we stayed up late that night while grandma told us stories, mostly ones we hadn't heard yet, about her father the world book salesman and her mother's decision to divorce back when nobody did that kind of thing. she told us how it all went down, all the gritty details. in that room on the second story of the sequoia house, while the light went down and until it was black outside, we talked and talked. and somehow, it seemed fated that our car, grandpa's van, would break down there of all places, and that we would finally take the time out of our crazy lives to get to know our grandma even better. somehow, it seemed necessary. she had just turned 87, after all.
we slept in the van that night, surprisingly well, with the dogs snuggled into us under the blankets, not as crowded as i would have thought. and in the morning, so early it was, 5 o'clock maybe, we awoke to the sound of grandma, shuffling by in her walker, anxious for a trip to Ihop and a real, hot breakfast for a change. Those cold scrambled eggs they served at the sequoia house weren't from a shell, after all. they were powdered, and just plain nasty.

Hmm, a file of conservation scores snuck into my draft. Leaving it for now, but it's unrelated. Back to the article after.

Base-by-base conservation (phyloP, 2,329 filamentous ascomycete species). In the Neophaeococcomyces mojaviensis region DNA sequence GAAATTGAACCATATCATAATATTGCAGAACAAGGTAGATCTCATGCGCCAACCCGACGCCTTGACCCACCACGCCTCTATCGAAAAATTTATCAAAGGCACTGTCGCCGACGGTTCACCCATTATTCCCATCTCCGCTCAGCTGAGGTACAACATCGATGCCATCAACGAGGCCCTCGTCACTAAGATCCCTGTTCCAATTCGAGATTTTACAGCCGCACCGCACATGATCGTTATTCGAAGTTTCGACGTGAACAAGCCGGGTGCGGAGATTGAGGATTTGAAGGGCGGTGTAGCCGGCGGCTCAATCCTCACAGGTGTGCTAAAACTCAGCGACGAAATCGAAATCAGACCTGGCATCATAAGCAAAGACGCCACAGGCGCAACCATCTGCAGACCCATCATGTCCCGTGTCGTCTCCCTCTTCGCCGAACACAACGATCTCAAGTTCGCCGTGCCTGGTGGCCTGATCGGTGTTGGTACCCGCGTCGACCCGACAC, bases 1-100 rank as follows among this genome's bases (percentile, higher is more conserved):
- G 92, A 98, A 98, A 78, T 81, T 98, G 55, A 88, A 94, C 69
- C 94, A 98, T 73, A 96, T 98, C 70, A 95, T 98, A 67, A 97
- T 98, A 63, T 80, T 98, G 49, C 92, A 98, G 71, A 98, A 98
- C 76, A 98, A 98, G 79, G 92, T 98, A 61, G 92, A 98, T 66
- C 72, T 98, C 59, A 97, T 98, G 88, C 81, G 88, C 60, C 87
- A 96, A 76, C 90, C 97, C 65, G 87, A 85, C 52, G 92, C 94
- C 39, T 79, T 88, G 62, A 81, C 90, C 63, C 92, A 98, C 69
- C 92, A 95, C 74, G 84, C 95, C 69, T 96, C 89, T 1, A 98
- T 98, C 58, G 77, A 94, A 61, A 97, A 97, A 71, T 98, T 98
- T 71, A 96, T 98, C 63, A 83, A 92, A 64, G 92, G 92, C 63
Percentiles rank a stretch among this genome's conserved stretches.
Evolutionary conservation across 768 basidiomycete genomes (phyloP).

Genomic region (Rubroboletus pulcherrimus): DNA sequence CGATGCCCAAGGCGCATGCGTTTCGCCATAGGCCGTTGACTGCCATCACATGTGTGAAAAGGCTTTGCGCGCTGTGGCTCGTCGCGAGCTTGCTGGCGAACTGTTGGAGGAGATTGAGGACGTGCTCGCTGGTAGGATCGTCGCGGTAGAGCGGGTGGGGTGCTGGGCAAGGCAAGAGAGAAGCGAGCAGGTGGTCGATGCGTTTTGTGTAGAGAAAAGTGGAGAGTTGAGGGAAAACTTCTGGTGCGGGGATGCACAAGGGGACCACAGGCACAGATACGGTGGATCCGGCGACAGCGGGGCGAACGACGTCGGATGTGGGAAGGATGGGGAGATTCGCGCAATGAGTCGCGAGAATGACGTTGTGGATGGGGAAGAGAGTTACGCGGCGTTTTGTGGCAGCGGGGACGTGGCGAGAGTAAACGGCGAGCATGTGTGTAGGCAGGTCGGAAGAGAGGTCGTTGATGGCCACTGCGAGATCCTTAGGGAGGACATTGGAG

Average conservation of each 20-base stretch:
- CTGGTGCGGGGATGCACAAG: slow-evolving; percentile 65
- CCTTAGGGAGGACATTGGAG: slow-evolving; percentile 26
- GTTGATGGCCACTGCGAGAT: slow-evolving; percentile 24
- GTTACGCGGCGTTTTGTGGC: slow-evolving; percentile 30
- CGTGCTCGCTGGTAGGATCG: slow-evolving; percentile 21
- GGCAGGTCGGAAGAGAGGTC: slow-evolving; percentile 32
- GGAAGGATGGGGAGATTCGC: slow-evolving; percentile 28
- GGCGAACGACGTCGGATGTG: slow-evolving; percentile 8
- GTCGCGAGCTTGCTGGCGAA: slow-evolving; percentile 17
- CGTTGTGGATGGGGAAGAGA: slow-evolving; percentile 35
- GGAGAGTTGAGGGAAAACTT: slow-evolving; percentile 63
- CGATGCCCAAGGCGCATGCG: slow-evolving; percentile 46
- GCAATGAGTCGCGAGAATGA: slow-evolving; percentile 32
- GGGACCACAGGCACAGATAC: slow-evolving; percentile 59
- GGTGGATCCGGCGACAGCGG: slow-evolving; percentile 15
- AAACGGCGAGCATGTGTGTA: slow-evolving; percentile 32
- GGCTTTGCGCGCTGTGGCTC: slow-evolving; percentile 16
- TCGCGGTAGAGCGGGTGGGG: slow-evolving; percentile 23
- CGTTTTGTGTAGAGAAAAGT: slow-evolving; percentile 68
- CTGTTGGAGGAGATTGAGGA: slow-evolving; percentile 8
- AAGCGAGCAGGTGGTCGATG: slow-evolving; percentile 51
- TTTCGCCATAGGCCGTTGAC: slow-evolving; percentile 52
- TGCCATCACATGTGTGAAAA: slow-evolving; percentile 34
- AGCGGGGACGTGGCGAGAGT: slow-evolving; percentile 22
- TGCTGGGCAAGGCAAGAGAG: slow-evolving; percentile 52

grandma kept a surprisingly quick pace on the mile or so walk along that busy busy road to ihop. once there, we snuggled into a booth, drank coffee and ate as much pancake and eggs as we could. james thumbed through a phone book, and we all silently hoped for a mechanic with an opening that afternoon.